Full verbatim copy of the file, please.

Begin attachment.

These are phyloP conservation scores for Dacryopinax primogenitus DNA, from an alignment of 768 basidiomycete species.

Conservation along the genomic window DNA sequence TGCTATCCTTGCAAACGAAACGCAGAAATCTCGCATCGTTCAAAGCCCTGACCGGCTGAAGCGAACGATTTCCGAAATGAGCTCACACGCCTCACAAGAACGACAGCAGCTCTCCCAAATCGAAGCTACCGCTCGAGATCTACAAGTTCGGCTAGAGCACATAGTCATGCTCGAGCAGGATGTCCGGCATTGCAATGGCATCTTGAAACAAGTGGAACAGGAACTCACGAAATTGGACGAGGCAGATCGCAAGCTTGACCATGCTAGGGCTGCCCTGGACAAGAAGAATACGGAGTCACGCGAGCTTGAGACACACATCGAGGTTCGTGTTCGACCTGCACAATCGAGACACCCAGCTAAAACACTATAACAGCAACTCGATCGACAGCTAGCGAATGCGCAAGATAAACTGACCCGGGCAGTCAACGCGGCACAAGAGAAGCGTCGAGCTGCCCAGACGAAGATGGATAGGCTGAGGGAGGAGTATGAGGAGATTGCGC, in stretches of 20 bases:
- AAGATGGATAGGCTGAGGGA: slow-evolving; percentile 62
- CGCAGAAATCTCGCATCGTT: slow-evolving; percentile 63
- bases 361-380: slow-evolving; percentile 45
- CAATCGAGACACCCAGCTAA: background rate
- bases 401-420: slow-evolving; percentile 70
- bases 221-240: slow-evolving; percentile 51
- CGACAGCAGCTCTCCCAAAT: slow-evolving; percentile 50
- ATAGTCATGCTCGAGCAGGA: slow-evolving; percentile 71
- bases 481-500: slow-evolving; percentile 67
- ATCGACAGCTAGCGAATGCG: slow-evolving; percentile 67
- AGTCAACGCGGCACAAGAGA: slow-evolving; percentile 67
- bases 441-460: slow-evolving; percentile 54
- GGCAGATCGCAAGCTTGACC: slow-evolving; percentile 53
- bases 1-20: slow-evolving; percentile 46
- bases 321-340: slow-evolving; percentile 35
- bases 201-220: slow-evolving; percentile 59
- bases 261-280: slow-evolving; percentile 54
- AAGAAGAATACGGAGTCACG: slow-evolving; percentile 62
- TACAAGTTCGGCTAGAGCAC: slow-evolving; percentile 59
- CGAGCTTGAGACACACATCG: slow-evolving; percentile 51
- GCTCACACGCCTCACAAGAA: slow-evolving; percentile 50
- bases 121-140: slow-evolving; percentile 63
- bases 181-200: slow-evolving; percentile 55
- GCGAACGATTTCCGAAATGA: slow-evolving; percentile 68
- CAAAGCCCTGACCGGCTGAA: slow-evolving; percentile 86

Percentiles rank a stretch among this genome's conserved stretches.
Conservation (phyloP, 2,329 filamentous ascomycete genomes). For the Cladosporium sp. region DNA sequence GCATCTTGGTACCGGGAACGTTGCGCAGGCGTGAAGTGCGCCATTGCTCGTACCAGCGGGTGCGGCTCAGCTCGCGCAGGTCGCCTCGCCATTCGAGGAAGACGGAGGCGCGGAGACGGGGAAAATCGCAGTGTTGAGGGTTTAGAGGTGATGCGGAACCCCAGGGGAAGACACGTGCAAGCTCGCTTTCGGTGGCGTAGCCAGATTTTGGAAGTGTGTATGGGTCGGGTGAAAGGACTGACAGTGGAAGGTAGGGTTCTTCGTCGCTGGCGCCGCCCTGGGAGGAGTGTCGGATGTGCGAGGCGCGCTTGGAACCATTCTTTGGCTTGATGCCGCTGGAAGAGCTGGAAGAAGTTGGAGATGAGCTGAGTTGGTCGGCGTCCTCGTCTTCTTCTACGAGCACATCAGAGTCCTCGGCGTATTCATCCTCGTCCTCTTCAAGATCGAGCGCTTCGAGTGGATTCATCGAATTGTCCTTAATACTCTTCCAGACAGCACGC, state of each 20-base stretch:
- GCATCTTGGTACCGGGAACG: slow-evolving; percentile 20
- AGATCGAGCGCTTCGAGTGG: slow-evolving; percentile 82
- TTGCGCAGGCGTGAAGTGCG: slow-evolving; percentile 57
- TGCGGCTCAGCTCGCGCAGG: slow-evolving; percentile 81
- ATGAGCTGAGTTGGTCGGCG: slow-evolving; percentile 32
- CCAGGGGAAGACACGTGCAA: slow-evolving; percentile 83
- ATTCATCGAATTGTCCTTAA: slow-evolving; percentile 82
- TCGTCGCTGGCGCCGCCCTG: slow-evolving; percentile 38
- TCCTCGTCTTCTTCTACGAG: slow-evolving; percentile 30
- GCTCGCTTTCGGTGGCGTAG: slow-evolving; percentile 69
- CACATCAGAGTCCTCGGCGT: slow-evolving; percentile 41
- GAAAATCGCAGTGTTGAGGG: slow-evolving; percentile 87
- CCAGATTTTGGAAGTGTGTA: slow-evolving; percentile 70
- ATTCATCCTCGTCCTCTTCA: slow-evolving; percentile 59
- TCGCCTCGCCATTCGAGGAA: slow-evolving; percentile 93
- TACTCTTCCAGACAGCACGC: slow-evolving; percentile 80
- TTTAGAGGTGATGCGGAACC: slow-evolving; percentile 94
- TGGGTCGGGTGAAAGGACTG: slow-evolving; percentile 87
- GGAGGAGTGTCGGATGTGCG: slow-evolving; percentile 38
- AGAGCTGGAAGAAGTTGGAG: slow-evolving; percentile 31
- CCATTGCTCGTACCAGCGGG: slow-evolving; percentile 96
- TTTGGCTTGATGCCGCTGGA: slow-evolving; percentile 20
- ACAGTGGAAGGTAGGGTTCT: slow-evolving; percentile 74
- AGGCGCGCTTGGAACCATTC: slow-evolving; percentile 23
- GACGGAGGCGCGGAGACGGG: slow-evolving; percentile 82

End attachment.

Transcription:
These are phyloP conservation scores for Dacryopinax primogenitus DNA, from an alignment of 768 basidiomycete species.

Conservation along the genomic window DNA sequence TGCTATCCTTGCAAACGAAACGCAGAAATCTCGCATCGTTCAAAGCCCTGACCGGCTGAAGCGAACGATTTCCGAAATGAGCTCACACGCCTCACAAGAACGACAGCAGCTCTCCCAAATCGAAGCTACCGCTCGAGATCTACAAGTTCGGCTAGAGCACATAGTCATGCTCGAGCAGGATGTCCGGCATTGCAATGGCATCTTGAAACAAGTGGAACAGGAACTCACGAAATTGGACGAGGCAGATCGCAAGCTTGACCATGCTAGGGCTGCCCTGGACAAGAAGAATACGGAGTCACGCGAGCTTGAGACACACATCGAGGTTCGTGTTCGACCTGCACAATCGAGACACCCAGCTAAAACACTATAACAGCAACTCGATCGACAGCTAGCGAATGCGCAAGATAAACTGACCCGGGCAGTCAACGCGGCACAAGAGAAGCGTCGAGCTGCCCAGACGAAGATGGATAGGCTGAGGGAGGAGTATGAGGAGATTGCGC, in stretches of 20 bases:
- AAGATGGATAGGCTGAGGGA: slow-evolving; percentile 62
- CGCAGAAATCTCGCATCGTT: slow-evolving; percentile 63
- bases 361-380: slow-evolving; percentile 45
- CAATCGAGACACCCAGCTAA: background rate
- bases 401-420: slow-evolving; percentile 70
- bases 221-240: slow-evolving; percentile 51
- CGACAGCAGCTCTCCCAAAT: slow-evolving; percentile 50
- ATAGTCATGCTCGAGCAGGA: slow-evolving; percentile 71
- bases 481-500: slow-evolving; percentile 67
- ATCGACAGCTAGCGAATGCG: slow-evolving; percentile 67
- AGTCAACGCGGCACAAGAGA: slow-evolving; percentile 67
- bases 441-460: slow-evolving; percentile 54
- GGCAGATCGCAAGCTTGACC: slow-evolving; percentile 53
- bases 1-20: slow-evolving; percentile 46
- bases 321-340: slow-evolving; percentile 35
- bases 201-220: slow-evolving; percentile 59
- bases 261-280: slow-evolving; percentile 54
- AAGAAGAATACGGAGTCACG: slow-evolving; percentile 62
- TACAAGTTCGGCTAGAGCAC: slow-evolving; percentile 59
- CGAGCTTGAGACACACATCG: slow-evolving; percentile 51
- GCTCACACGCCTCACAAGAA: slow-evolving; percentile 50
- bases 121-140: slow-evolving; percentile 63
- bases 181-200: slow-evolving; percentile 55
- GCGAACGATTTCCGAAATGA: slow-evolving; percentile 68
- CAAAGCCCTGACCGGCTGAA: slow-evolving; percentile 86

Percentiles rank a stretch among this genome's conserved stretches.
Conservation (phyloP, 2,329 filamentous ascomycete genomes). For the Cladosporium sp. region DNA sequence GCATCTTGGTACCGGGAACGTTGCGCAGGCGTGAAGTGCGCCATTGCTCGTACCAGCGGGTGCGGCTCAGCTCGCGCAGGTCGCCTCGCCATTCGAGGAAGACGGAGGCGCGGAGACGGGGAAAATCGCAGTGTTGAGGGTTTAGAGGTGATGCGGAACCCCAGGGGAAGACACGTGCAAGCTCGCTTTCGGTGGCGTAGCCAGATTTTGGAAGTGTGTATGGGTCGGGTGAAAGGACTGACAGTGGAAGGTAGGGTTCTTCGTCGCTGGCGCCGCCCTGGGAGGAGTGTCGGATGTGCGAGGCGCGCTTGGAACCATTCTTTGGCTTGATGCCGCTGGAAGAGCTGGAAGAAGTTGGAGATGAGCTGAGTTGGTCGGCGTCCTCGTCTTCTTCTACGAGCACATCAGAGTCCTCGGCGTATTCATCCTCGTCCTCTTCAAGATCGAGCGCTTCGAGTGGATTCATCGAATTGTCCTTAATACTCTTCCAGACAGCACGC, state of each 20-base stretch:
- GCATCTTGGTACCGGGAACG: slow-evolving; percentile 20
- AGATCGAGCGCTTCGAGTGG: slow-evolving; percentile 82
- TTGCGCAGGCGTGAAGTGCG: slow-evolving; percentile 57
- TGCGGCTCAGCTCGCGCAGG: slow-evolving; percentile 81
- ATGAGCTGAGTTGGTCGGCG: slow-evolving; percentile 32
- CCAGGGGAAGACACGTGCAA: slow-evolving; percentile 83
- ATTCATCGAATTGTCCTTAA: slow-evolving; percentile 82
- TCGTCGCTGGCGCCGCCCTG: slow-evolving; percentile 38
- TCCTCGTCTTCTTCTACGAG: slow-evolving; percentile 30
- GCTCGCTTTCGGTGGCGTAG: slow-evolving; percentile 69
- CACATCAGAGTCCTCGGCGT: slow-evolving; percentile 41
- GAAAATCGCAGTGTTGAGGG: slow-evolving; percentile 87
- CCAGATTTTGGAAGTGTGTA: slow-evolving; percentile 70
- ATTCATCCTCGTCCTCTTCA: slow-evolving; percentile 59
- TCGCCTCGCCATTCGAGGAA: slow-evolving; percentile 93
- TACTCTTCCAGACAGCACGC: slow-evolving; percentile 80
- TTTAGAGGTGATGCGGAACC: slow-evolving; percentile 94
- TGGGTCGGGTGAAAGGACTG: slow-evolving; percentile 87
- GGAGGAGTGTCGGATGTGCG: slow-evolving; percentile 38
- AGAGCTGGAAGAAGTTGGAG: slow-evolving; percentile 31
- CCATTGCTCGTACCAGCGGG: slow-evolving; percentile 96
- TTTGGCTTGATGCCGCTGGA: slow-evolving; percentile 20
- ACAGTGGAAGGTAGGGTTCT: slow-evolving; percentile 74
- AGGCGCGCTTGGAACCATTC: slow-evolving; percentile 23
- GACGGAGGCGCGGAGACGGG: slow-evolving; percentile 82